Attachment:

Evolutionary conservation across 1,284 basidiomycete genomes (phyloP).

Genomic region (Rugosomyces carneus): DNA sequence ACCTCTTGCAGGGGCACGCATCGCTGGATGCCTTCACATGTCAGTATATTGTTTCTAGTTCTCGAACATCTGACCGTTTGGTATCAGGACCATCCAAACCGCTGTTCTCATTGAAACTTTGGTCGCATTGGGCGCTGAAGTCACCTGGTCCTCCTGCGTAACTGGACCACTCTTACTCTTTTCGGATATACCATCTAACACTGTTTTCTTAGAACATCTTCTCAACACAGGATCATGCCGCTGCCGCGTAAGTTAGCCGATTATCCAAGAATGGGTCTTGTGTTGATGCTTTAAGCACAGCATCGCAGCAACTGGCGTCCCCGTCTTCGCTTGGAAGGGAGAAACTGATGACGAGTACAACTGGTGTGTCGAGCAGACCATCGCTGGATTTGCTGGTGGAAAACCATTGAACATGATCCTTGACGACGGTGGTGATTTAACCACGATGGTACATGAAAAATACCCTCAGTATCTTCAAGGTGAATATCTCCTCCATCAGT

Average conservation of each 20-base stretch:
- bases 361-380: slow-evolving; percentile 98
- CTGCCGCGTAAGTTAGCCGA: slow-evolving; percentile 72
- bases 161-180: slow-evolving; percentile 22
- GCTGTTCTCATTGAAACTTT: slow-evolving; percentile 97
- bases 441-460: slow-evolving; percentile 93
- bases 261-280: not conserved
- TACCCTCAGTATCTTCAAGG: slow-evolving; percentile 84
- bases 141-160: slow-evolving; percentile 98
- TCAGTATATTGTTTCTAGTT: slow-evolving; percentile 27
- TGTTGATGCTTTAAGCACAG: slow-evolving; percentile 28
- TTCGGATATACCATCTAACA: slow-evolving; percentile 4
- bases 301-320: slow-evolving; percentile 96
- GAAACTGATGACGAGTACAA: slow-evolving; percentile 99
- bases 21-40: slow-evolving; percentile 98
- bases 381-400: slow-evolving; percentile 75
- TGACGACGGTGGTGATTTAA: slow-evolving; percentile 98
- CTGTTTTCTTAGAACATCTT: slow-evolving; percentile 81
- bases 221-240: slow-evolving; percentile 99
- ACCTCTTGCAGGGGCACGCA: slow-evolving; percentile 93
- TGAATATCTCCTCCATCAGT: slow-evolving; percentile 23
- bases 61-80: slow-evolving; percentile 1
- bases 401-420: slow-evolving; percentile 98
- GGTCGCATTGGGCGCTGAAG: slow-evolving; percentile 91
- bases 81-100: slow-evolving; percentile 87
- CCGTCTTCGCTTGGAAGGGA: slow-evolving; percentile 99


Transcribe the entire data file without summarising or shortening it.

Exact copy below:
Evolutionary conservation across 1,284 basidiomycete genomes (phyloP).

Genomic region (Rugosomyces carneus): DNA sequence ACCTCTTGCAGGGGCACGCATCGCTGGATGCCTTCACATGTCAGTATATTGTTTCTAGTTCTCGAACATCTGACCGTTTGGTATCAGGACCATCCAAACCGCTGTTCTCATTGAAACTTTGGTCGCATTGGGCGCTGAAGTCACCTGGTCCTCCTGCGTAACTGGACCACTCTTACTCTTTTCGGATATACCATCTAACACTGTTTTCTTAGAACATCTTCTCAACACAGGATCATGCCGCTGCCGCGTAAGTTAGCCGATTATCCAAGAATGGGTCTTGTGTTGATGCTTTAAGCACAGCATCGCAGCAACTGGCGTCCCCGTCTTCGCTTGGAAGGGAGAAACTGATGACGAGTACAACTGGTGTGTCGAGCAGACCATCGCTGGATTTGCTGGTGGAAAACCATTGAACATGATCCTTGACGACGGTGGTGATTTAACCACGATGGTACATGAAAAATACCCTCAGTATCTTCAAGGTGAATATCTCCTCCATCAGT

Average conservation of each 20-base stretch:
- bases 361-380: slow-evolving; percentile 98
- CTGCCGCGTAAGTTAGCCGA: slow-evolving; percentile 72
- bases 161-180: slow-evolving; percentile 22
- GCTGTTCTCATTGAAACTTT: slow-evolving; percentile 97
- bases 441-460: slow-evolving; percentile 93
- bases 261-280: not conserved
- TACCCTCAGTATCTTCAAGG: slow-evolving; percentile 84
- bases 141-160: slow-evolving; percentile 98
- TCAGTATATTGTTTCTAGTT: slow-evolving; percentile 27
- TGTTGATGCTTTAAGCACAG: slow-evolving; percentile 28
- TTCGGATATACCATCTAACA: slow-evolving; percentile 4
- bases 301-320: slow-evolving; percentile 96
- GAAACTGATGACGAGTACAA: slow-evolving; percentile 99
- bases 21-40: slow-evolving; percentile 98
- bases 381-400: slow-evolving; percentile 75
- TGACGACGGTGGTGATTTAA: slow-evolving; percentile 98
- CTGTTTTCTTAGAACATCTT: slow-evolving; percentile 81
- bases 221-240: slow-evolving; percentile 99
- ACCTCTTGCAGGGGCACGCA: slow-evolving; percentile 93
- TGAATATCTCCTCCATCAGT: slow-evolving; percentile 23
- bases 61-80: slow-evolving; percentile 1
- bases 401-420: slow-evolving; percentile 98
- GGTCGCATTGGGCGCTGAAG: slow-evolving; percentile 91
- bases 81-100: slow-evolving; percentile 87
- CCGTCTTCGCTTGGAAGGGA: slow-evolving; percentile 99